• [0064]
    One feature of using criteria selection to list available venues is that users can use the genre selection to determine which venues may be suitable for them to visit. They can also pay a fee and turn on a camera at the venue to see what is going on there. In this manner, users can use a jukebox system 200 to determine a venue to visit in the future. Also, artists that create music/video in a specific genre can target venues that cater to the same genre. Professional marketers or record labels can also benefit by using the genre specific feature. Also, marketing professionals can use the genre selection to build marketing lists for products that may be targeted to individuals that may prefer a certain genre over others (e.g., commercials can be selected for country music genre venues for selling country western wear; commercials for rock concerts can be played at rock and roll genre specific venues, etc.). In one embodiment, a user can select a venue from a menu and get information regarding the particular venue. Therefore, a summary, prices, calendar of events, food menus, pre-recorded images, commercials, etc. can be displayed either remotely or through display 210. Thus, jukebox system 200 can assist users in finding venues that suit their criteria. And, if the venue has a camera(s) coupled to a jukebox system 200, the user can actually see the venue, and what is going on there remotely.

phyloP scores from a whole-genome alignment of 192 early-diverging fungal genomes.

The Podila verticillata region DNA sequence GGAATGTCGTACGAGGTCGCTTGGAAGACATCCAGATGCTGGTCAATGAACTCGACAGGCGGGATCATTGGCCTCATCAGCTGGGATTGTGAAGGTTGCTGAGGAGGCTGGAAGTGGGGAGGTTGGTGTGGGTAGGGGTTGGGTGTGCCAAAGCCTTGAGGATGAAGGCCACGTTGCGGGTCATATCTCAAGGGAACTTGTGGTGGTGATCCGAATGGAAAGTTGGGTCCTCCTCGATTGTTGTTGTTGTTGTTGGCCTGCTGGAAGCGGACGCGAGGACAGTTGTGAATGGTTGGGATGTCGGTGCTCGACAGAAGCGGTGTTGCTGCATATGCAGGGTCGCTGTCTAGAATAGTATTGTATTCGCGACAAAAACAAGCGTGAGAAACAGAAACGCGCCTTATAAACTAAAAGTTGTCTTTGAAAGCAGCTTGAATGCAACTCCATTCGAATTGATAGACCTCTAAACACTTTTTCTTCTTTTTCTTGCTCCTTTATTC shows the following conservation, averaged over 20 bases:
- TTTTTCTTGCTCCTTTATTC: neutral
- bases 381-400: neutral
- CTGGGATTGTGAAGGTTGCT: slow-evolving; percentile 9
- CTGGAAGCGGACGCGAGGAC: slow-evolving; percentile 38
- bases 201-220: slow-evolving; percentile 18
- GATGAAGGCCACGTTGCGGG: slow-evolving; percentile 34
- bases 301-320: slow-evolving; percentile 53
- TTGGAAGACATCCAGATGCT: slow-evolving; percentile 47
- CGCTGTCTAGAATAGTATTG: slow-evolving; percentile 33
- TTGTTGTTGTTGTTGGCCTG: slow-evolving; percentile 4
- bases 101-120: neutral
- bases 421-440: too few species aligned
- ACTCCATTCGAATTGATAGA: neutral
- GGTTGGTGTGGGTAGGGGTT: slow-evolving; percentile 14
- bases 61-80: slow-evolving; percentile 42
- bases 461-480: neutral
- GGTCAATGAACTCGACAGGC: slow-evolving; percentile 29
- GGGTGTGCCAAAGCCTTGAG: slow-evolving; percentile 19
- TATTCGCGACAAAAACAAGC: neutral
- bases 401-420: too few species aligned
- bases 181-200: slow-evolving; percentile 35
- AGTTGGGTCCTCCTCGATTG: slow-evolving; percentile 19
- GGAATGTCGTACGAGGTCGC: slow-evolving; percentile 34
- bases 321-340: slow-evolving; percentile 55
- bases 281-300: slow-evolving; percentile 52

• [0065]